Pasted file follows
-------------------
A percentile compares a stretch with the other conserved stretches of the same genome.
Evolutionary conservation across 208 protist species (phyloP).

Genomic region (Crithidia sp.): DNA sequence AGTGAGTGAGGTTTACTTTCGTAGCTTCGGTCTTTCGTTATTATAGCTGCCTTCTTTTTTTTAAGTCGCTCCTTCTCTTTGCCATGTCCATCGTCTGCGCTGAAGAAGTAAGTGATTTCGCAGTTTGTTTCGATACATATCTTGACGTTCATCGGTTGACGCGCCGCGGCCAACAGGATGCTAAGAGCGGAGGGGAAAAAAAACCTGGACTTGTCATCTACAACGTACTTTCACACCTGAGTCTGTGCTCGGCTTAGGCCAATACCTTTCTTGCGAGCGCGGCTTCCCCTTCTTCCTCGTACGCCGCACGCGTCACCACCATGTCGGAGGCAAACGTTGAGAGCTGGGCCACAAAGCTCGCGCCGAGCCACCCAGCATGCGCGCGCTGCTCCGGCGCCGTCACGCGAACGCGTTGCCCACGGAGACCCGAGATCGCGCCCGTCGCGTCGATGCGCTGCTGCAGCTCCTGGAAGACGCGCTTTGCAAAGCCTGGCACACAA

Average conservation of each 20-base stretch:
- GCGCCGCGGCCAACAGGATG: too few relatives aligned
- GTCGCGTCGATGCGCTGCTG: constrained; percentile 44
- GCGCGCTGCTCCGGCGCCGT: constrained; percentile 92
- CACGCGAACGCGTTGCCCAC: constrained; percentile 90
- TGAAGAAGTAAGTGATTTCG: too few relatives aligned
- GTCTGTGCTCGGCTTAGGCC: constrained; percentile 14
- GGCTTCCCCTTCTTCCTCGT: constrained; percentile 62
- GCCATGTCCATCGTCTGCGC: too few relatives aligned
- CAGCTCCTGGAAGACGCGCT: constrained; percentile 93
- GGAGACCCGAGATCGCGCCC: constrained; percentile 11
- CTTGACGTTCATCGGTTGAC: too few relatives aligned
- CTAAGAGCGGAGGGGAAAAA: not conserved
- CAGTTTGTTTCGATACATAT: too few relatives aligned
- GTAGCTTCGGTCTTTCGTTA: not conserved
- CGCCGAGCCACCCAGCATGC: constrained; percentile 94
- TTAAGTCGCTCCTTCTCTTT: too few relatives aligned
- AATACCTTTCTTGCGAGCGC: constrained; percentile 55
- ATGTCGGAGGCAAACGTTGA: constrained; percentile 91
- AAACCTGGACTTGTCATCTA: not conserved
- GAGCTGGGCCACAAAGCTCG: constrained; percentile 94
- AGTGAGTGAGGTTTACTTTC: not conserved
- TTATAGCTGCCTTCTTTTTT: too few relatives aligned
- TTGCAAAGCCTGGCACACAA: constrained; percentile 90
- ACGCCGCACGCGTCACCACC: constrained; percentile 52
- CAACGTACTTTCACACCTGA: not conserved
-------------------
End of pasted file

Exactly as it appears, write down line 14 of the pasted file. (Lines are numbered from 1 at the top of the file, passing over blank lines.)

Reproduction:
- GGAGACCCGAGATCGCGCCC: constrained; percentile 11